In December of 2017, President Trump signed a tax bill that may affect your 2018 tax situation. The changes to the tax code include an increase to the standard deduction, decreases in home-related deductions and an increase in the child tax credit. We chatted with On Call attorney Stuart Bronstein about the new tax changes and how they may affect the average filer. He explained the changes to us and offered advice on how to prepare for filing your 2018 return.
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Rocket Lawyer: How will the new tax law changes affect middle America?
Stuart: In the short run, most people will see their tax bills go down slightly. Over the next ten years, the tax savings will be less and less and will eventually disappear.
Rocket Lawyer: How will the tax law change affect homeowners or home buyers?
Stuart: Up until now, home buyers could deduct interest on homes with mortgages up to $1,000,000. If the mortgage was more than that, they could deduct a portion reflecting that amount of the loan. For homes purchased under the new law, the amount of the deduction is reduced to mortgages of up to $750,000. Additionally, people used to be able to write off interest on another $100,000 of money they borrowed with a home equity loan, even if the money were used for something else. That provision has gone away, and the home equity interest deduction is no more.
*Interest on home equity loans used to directly improve the home can still be deducted. But you can no longer deduct interest for loans used for things like debt consolidation, starting a business or paying down medical bills.
Rocket Lawyer: Will you still have to pay penalties for the Affordable Healthcare Act if you don’t have qualifying health insurance?
Stuart: The one thing the law did with the Affordable Care Act was to eliminate those penalties. Congress wanted to eliminate the ACA completely, but to comply with the rules so that a filibuster couldn’t stop them, that’s the most they could do.
*This penalty will still be charged in 2018. This change takes effect in 2019.
Rocket Lawyer: What does the new tax law do to the child tax credit?
Stuart: The child tax credit was doubled from $1,000 to $2,000 per qualifying child. Up to $1,400 of that amount is refundable. It also raises the adjusted gross income phaseout threshold, starting at the adjusted gross income of $400,000 for joint filers and $200,000 for all others. The credit was further modified to provide for a $500 nonrefundable credit for qualifying dependents other than qualifying children. These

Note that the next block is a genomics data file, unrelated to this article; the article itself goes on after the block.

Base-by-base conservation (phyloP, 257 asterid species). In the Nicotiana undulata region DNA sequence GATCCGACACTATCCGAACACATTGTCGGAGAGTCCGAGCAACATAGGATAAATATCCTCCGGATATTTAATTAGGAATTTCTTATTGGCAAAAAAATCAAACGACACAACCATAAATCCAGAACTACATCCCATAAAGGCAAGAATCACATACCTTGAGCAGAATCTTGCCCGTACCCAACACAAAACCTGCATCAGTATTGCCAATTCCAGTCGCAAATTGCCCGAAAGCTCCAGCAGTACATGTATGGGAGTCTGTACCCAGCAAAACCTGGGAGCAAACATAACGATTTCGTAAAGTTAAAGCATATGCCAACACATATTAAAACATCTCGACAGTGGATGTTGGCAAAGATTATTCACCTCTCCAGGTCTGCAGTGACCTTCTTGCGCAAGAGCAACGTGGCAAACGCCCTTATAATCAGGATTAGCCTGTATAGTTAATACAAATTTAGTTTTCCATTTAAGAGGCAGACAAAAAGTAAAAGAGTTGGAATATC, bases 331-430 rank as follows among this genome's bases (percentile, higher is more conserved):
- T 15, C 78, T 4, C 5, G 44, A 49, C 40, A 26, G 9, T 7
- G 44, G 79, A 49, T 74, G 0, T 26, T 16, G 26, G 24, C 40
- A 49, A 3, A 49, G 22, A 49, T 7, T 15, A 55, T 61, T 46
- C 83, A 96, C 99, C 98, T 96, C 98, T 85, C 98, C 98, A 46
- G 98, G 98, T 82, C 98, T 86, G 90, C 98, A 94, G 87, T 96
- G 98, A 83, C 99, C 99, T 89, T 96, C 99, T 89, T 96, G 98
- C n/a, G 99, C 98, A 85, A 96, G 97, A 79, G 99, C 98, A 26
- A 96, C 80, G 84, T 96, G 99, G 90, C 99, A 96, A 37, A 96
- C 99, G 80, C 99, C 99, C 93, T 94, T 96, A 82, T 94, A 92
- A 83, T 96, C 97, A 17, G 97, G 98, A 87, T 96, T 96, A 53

changes expire in 2025.
*The credit is reduced if your adjusted gross income is above the predetermined amount (or phaseout threshold) for qualification. The more you make you will receive a smaller credit.
Rocket Lawyer: What changes are happening to the standard deduction?
Stuart: The standard deduction is nearly doubled. It’s now $24,000 for married individuals filing a joint return, $18,000 for head-of-household filers, and $12,000 for all others, indexed for inflation starting next year. These changes expire in 2025.
*The standard deduction is usually adjusted each year to account for inflation and may not be the same each year.
Rocket Lawyer: Will the tax changes make it harder to pay for college?
Stuart: While there was talk of things like eliminating the deduction for student loan interest and eliminating the exclusion from tax for graduate student tuition waivers, those provisions were not changed. The deduction for educational expenses that expired at the end of 2016 was not renewed.
Rocket Lawyer: Will the corporate tax cuts create jobs?
Stuart: It’s hard to say, and economists differ on the effect of the bill on the economy. Most agree that the bill will give a very slight boost to the economy in the short term, but in the long term won’t have any lasting effect.
Rocket Lawyer: What should a person do to prepare for the new tax rules?
Stuart: For the average person, the changes will make things different in terms of doing your tax return, but in the end won’t really change much. I haven’t found much if anything that anyone (other than some businesses) can do to use any of the provisions of the new tax act in a way that would make any helpful difference. For small businesses, one change is that capital expenditures (e.g., for buying cars or expensive machinery) used to have to be depreciated over a period of years. The new act makes it easier to write the entire cost off in the year of purchase. So, if people have been putting off making these kinds of expenditures, doing so in the next few years (before the law changes again) might be a good idea.
Rocket Lawyer: Will this impact anything on my 2017 taxes?
Stuart: No, not really. The only 2017-related thing that will be affected is the deductibility (on your 2018 return) of costs to prepare your 2017 taxes.
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This article contains general legal information from a licensed professional. Rocket Lawyer is not responsible for the advice they give. Rocket Lawyer is not a law firm or a substitute for an attorney or law firm. The law is complex and changes often. For legal advice, please ask a lawyer.